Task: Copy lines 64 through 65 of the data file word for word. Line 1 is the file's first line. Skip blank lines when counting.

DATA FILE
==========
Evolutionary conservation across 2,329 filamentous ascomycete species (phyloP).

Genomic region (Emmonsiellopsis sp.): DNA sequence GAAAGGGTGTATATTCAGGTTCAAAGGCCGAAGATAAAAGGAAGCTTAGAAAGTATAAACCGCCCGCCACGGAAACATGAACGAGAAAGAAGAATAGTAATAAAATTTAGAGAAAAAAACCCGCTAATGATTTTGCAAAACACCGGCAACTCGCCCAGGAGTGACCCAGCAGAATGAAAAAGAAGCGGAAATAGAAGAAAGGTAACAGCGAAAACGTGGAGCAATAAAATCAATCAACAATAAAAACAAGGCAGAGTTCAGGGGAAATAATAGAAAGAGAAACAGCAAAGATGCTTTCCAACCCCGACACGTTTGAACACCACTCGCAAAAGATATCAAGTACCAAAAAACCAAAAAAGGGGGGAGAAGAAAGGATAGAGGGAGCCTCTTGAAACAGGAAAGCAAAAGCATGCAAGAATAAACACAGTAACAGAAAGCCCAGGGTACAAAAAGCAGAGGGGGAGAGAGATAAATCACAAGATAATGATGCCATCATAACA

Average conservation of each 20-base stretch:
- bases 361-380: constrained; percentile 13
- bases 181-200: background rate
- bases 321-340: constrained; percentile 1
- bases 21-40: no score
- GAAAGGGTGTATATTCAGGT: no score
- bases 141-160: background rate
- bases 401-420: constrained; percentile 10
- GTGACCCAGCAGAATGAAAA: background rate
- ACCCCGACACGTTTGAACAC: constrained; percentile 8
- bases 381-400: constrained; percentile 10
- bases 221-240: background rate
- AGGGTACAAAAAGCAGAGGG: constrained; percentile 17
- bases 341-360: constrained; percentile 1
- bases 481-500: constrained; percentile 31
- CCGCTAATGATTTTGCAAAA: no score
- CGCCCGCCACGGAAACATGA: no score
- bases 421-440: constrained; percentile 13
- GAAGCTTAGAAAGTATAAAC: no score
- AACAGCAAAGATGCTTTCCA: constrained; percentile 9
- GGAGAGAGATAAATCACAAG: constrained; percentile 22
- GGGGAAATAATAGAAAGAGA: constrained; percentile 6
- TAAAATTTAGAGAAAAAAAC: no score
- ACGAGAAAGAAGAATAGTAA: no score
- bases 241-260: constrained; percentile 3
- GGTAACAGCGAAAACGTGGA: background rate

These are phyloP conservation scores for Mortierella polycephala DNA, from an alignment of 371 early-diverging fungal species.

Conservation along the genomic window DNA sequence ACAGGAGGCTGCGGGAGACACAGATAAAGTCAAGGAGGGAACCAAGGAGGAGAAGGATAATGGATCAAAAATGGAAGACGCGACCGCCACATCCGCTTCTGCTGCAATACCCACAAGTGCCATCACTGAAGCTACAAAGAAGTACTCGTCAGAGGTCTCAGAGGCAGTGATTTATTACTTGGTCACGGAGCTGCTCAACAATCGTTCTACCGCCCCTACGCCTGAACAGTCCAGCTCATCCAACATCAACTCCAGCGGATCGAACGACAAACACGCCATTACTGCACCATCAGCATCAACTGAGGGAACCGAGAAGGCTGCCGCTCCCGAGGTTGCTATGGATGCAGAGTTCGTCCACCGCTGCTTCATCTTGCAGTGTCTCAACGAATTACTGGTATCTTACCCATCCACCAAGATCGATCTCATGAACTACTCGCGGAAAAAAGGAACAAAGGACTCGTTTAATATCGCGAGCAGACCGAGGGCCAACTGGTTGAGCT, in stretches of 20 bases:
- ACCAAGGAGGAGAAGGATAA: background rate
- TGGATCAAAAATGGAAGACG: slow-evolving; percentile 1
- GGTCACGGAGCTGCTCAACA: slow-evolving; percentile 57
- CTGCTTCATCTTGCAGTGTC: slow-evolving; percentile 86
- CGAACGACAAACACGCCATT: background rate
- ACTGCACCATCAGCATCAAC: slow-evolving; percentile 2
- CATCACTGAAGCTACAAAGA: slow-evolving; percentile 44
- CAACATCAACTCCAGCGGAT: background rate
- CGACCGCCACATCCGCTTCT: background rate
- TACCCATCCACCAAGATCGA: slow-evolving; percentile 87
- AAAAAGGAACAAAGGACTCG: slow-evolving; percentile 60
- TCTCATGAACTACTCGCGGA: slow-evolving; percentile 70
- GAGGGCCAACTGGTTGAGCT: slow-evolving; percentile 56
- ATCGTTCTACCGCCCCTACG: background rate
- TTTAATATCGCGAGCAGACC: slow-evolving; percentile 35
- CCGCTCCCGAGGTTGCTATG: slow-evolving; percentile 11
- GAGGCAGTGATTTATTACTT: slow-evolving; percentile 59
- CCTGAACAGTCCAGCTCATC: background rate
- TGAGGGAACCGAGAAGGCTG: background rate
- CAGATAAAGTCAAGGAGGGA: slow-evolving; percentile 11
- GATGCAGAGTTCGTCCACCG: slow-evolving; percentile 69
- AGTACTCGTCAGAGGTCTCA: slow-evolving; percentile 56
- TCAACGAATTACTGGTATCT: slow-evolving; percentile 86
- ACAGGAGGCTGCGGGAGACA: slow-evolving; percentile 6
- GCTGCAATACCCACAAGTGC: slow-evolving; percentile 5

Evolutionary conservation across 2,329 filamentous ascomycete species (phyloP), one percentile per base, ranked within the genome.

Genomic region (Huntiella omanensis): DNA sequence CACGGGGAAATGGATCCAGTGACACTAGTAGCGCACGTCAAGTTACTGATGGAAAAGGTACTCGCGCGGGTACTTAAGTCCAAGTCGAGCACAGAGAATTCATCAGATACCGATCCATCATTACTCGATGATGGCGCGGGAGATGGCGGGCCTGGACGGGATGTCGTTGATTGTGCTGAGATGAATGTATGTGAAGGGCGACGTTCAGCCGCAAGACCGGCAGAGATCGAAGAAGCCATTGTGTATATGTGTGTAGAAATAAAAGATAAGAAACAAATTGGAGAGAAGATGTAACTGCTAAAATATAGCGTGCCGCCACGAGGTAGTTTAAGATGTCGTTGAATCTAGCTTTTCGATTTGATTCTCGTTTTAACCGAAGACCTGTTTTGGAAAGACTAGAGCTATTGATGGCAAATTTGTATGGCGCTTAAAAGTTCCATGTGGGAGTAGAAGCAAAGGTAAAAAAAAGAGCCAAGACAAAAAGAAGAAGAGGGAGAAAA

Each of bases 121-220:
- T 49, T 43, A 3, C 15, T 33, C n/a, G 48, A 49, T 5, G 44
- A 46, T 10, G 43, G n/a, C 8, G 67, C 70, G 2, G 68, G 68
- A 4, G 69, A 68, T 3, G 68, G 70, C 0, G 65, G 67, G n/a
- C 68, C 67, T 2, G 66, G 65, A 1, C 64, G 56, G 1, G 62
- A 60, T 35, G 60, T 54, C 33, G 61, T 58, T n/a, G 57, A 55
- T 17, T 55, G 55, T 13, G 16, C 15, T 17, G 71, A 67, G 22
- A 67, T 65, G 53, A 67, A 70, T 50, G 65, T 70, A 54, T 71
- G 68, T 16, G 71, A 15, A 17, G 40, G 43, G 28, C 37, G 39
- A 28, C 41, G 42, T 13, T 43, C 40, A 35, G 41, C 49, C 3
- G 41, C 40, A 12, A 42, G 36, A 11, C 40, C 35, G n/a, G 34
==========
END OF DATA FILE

- T 17, T 55, G 55, T 13, G 16, C 15, T 17, G 71, A 67, G 22
- A 67, T 65, G 53, A 67, A 70, T 50, G 65, T 70, A 54, T 71